11. But curiously, they actually drink less.
It may not seem it in the pub on a Friday night, but when the ONS asked people whether they had drunk in the previous week, just 51% of Londoners said yes, lower than any other region.
13. Although it probably depends on who you are. London is far less equal than everywhere else in Britain.
In Kensington and Chelsea - the bluest blotch on this map - the average wage is £43,000 per year. In Barking and Dagenham, it is just £27,000.
London has the greatest concentration of the wealthy in Europe. Almost a quarter of the population pay the higher rate of income tax (far more than nationally) while 21% of children inner-London are educated privately. But meanwhile 28% of the population live under the official poverty line.
So why does this all matter?
Well because there’s a big argument about London’s relationship with the rest of Britain. Vince Cable, the business secretary, said recently that London “is becoming a giant suction machine draining the life out of the rest of the country” - its success comes at the expense of the rest of Britain.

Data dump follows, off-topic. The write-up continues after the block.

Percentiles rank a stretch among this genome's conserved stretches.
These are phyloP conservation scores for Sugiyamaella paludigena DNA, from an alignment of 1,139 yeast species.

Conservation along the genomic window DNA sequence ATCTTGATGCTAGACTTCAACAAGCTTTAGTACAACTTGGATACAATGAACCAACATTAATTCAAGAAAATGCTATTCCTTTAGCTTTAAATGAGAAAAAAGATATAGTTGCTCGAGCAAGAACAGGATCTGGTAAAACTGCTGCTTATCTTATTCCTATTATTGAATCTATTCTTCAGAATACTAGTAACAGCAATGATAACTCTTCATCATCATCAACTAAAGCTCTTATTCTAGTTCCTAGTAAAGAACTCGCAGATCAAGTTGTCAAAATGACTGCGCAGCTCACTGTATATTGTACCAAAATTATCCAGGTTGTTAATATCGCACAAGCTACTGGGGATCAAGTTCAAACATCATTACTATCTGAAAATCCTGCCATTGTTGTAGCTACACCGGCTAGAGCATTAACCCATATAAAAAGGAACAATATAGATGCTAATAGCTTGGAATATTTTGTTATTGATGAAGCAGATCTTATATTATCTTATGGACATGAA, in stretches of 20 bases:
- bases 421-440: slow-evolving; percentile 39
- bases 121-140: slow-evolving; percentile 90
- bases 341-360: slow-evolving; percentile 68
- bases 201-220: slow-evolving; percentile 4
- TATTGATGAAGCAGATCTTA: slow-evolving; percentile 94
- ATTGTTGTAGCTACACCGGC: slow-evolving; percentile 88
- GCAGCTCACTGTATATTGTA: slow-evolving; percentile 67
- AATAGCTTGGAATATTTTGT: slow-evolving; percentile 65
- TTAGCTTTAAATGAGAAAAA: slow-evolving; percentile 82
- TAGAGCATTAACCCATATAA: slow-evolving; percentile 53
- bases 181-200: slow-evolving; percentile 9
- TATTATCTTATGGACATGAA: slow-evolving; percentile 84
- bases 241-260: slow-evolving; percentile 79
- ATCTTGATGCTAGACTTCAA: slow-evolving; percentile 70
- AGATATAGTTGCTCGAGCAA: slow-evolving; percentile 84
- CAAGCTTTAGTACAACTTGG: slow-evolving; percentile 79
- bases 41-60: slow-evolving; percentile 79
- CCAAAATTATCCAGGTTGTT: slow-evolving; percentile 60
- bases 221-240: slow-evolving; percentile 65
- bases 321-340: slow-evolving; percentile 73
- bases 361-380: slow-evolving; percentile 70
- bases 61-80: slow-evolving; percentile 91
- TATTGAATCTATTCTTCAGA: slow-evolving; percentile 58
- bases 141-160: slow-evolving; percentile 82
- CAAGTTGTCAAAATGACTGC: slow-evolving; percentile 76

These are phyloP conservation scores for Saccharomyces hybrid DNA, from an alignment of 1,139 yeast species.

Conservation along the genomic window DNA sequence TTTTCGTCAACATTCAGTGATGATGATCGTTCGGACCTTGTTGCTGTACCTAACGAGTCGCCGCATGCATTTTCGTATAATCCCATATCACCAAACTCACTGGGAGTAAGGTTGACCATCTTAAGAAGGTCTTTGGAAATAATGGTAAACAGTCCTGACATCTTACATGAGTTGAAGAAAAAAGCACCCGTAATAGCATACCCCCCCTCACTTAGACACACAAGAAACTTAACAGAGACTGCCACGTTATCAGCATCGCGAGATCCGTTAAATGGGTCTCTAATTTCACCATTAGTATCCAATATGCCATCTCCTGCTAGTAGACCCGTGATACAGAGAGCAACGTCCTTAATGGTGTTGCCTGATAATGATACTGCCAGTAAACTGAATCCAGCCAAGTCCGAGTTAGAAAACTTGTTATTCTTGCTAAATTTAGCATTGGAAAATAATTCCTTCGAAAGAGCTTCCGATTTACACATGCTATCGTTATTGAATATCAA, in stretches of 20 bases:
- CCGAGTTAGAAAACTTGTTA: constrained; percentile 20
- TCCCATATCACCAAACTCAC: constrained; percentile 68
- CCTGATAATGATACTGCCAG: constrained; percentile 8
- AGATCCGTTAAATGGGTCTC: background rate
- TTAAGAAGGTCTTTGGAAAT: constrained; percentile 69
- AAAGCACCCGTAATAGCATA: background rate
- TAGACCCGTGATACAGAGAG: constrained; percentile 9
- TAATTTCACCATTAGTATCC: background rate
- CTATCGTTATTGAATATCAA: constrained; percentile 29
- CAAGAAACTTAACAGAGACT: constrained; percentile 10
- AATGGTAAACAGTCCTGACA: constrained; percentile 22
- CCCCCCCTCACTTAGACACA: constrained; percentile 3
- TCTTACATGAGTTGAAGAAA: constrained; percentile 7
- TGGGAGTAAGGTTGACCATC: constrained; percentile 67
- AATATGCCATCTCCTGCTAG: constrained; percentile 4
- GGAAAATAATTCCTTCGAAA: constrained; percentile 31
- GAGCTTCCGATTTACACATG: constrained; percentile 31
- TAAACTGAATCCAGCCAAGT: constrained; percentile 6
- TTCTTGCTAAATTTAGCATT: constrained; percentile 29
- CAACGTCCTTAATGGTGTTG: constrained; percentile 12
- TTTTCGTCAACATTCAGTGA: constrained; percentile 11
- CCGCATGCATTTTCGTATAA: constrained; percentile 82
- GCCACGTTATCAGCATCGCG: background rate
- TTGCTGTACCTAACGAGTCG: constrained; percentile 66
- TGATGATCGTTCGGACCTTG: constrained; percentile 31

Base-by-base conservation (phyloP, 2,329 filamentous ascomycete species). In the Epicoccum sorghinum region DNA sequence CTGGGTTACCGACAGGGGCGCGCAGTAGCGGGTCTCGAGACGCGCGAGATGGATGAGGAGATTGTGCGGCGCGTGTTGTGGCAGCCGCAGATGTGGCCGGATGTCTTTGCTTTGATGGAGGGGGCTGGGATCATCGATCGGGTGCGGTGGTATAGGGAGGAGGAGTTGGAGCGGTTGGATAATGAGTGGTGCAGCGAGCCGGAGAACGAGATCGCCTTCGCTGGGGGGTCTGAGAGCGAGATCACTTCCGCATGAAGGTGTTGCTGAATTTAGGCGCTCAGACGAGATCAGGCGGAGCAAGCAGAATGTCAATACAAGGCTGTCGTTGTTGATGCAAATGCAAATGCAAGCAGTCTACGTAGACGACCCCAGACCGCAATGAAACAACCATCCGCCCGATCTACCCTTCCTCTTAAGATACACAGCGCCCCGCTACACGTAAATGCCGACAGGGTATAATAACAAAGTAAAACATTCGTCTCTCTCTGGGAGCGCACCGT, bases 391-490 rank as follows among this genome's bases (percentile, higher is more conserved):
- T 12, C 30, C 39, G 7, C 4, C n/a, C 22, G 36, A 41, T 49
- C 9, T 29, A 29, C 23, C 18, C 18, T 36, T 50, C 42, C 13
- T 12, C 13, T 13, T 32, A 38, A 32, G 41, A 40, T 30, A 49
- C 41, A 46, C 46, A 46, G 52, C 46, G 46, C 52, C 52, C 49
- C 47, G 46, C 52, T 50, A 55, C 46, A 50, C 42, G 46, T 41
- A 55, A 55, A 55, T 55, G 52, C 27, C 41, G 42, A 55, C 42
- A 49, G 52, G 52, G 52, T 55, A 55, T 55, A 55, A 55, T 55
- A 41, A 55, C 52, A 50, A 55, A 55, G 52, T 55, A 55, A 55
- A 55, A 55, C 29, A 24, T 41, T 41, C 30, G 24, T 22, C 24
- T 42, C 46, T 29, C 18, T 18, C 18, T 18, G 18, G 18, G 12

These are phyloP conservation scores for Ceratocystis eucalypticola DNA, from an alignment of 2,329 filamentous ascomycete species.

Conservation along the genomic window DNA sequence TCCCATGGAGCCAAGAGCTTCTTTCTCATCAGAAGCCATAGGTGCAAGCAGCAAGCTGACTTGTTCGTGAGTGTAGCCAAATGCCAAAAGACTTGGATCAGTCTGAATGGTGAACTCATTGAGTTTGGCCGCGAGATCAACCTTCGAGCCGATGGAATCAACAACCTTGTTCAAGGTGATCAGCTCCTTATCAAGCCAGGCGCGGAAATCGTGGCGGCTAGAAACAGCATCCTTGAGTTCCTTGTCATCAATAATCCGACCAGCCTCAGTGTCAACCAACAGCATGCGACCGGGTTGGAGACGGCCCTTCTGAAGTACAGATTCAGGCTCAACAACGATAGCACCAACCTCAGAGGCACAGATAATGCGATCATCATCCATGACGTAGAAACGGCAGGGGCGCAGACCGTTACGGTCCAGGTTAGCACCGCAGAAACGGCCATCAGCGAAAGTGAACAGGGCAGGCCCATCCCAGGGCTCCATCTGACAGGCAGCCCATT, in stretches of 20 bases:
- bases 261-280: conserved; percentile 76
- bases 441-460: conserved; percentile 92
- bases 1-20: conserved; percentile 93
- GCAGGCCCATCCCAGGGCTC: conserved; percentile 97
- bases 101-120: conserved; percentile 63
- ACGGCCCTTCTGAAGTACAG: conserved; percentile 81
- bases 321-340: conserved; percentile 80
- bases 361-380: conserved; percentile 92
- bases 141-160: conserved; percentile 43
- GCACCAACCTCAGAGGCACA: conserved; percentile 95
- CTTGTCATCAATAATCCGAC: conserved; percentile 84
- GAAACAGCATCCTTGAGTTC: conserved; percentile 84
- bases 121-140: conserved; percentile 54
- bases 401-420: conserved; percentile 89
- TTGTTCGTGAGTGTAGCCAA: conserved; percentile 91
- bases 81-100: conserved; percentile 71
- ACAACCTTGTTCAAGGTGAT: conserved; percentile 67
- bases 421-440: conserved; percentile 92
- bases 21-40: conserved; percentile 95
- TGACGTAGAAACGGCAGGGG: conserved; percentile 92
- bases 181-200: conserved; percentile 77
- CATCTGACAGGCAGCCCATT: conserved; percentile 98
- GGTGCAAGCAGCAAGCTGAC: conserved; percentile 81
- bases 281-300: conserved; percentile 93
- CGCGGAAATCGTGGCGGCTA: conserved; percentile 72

However others, such Boris Johnson, London’s mayor, say that London isn’t free enough. Last week he told MPs that London is “fiscally infantilised” compared to its real competitors: cities such as New York.
The trouble is, quite probably both are true.
Take the example of The Beatles - one that got Boris into trouble recently. The band of course were Liverpool’s proudest export. But would they have got as far as they did without London - without its huge audience, its record companies, its distributors and its reputation? Probably not.
As they did, every year, 200,000 people move to London from other parts of the country, and 250,000 people move out of London. The city is a sort of processing factory - people move here from all over the country, squash into tiny flats, pay extortionate rents all to improve their careers in a way that they couldn’t at home.
So that’s why London will always be unique.
For all that people worry about the malign influence of London – or alternatively, suggest that the city should be independent - the rest of the country wouldn’t be the same without it. London may feel like another country, but it matters to everyone in Britain. So don’t wall up the M25 just yet.